Instead this feels like a haunted house movie or something about poltergeists and demonic possession. The traditional score feels very out of place. So sure in a way Freddy was a ghost of sorts, but the whole point was that his power came from dreams and they affected things in the real world that way. This time he wants to escape that limbo by taking over the body of Jesse, a boy who moved into Nancy's empty house. And he's going to mess around with a lot of house hold appliances and along the way.
So things start out weird, with our hero having dreams about meeting the man with the finger knives even though he isn't related to the original team of vigilantes at all... and it gets stranger from there on out. Of all the movies this is the one that had me raising eyebrows the most and questioning what was going on at every stage. Freddy can not only make this guy do his bidding but also now affects objects in the real world and people who are not asleep. There are also some oddly homoerotic moments as many will know, with the inclusion of a sadistic gym teacher who is later stripped by possessed gym equipment standing out as the strangest element. As a theme in the whole teen puberty drama idea... maybe it could work? But everything is such a weird shambolic mess than any sense of purpose is lost. Why have dream powers when all this is possible?
The revenge part adds up to a big nothing with Freddy finally appearing during a pool party and flipping over a few tables and a barbecue. What a villain! There are actually some neat special effects sequences as he starts to morph into reality although his face is now all weird a puffy looking. It's mired under all this other stuff in a story that includes demonic cats and and ending where Freddy is vanquished by the power of love. At least I think so. There's so many perplexing moments that it's almost likeable, but only almost. Considering this is the last one without goofy one liners it can only be viewed as a comedy. Things have to pick up in the next one right?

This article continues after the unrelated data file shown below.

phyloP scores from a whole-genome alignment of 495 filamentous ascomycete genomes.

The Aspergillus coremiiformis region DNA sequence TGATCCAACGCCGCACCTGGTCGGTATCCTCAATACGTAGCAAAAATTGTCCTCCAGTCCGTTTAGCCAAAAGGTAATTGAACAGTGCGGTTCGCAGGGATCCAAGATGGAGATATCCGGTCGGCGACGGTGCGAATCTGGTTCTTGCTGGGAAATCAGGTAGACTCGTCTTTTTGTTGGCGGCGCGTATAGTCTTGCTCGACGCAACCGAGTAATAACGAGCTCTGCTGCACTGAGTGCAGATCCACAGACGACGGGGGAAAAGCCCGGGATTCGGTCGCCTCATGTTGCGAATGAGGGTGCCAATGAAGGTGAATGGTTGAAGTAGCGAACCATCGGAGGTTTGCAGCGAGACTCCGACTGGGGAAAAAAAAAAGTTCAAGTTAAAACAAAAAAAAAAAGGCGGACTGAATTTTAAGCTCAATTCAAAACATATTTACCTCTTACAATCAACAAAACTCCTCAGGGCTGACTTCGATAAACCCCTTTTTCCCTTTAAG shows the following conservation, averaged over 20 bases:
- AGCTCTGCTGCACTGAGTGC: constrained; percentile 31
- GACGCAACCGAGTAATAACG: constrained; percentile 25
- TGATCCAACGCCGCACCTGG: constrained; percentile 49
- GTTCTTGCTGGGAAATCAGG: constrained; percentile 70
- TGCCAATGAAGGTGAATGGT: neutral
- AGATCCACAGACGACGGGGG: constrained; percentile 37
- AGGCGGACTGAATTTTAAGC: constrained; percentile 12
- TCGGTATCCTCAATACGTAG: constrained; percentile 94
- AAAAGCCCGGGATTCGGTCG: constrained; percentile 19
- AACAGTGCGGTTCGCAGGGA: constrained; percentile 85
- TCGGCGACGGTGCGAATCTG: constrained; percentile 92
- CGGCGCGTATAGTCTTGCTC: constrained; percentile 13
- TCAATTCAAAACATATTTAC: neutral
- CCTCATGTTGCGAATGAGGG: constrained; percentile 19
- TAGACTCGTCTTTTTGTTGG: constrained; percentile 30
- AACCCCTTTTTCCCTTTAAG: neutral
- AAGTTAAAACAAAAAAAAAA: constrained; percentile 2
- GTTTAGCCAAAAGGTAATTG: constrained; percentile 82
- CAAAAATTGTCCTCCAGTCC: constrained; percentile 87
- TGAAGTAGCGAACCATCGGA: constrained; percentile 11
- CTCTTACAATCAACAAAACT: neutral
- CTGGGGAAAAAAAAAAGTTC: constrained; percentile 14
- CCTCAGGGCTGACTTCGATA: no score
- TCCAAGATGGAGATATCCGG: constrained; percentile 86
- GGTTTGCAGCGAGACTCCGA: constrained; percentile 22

Part three has a strong fan following and it's easy to see why. Dream Warriors has a lot of memorable stuff much like the original, along with a twist on the premise that works well. The fantasy ideas are pushed further but it manages to go back to the original story enough to make it work, making this the best of the sequels. It's visually interesting and has better characters, including a young 'Larry' Fishburne.
I do have to question just how many of the Elm Street kids are left though, it makes sense to go back to them as a target but how many were there? Freddy was supposed to have killed around 20 children in the original backstory, did every parent have an equal hand in ridding the town of him and subsequently keeping it quiet? Why didn't they get sought out the first time around, and how did they survive until now? But it's okay, this all allows for the last few to be held in a hospital suffering with mental issues as a result of their nightmares. We also get Nancy back which is good to see, it's almost like they planned this out like a real movie!
It does set up a few unfortunate elements that would get repeated far too often in the subsequent movies. The biggest is the way Nancy's house is now Freddy's house, which doesn't make sense. We as the audience know it of course, but now it's taken on importance within the story. Nobody is living there this time. There's also more of Freddy using powers in the real world. Now don't get me wrong the stop motion here is really great but it again begs the question of why he needs the whole nightmare thing at all. He also gains power from the souls of his victims for some reason, and making him an unholy monster - the son of a thousand maniacs - seems a bit much. The other movies latch onto this way too often.
But the tone works I guess, things fit together a lot more than in the second movie which was just headache inducing. The dream elements are far stronger too with the bizarre snake monster and hypodermic needle finger moments standing out. The idea of becoming "warriors" comes a bit late in the story which is a shame and some of the characters don't get much to do, but at least this has that level of personality. They get the theme back, and even if Freddy's dialogue is starting to become cartoonish, overall this is a fun time.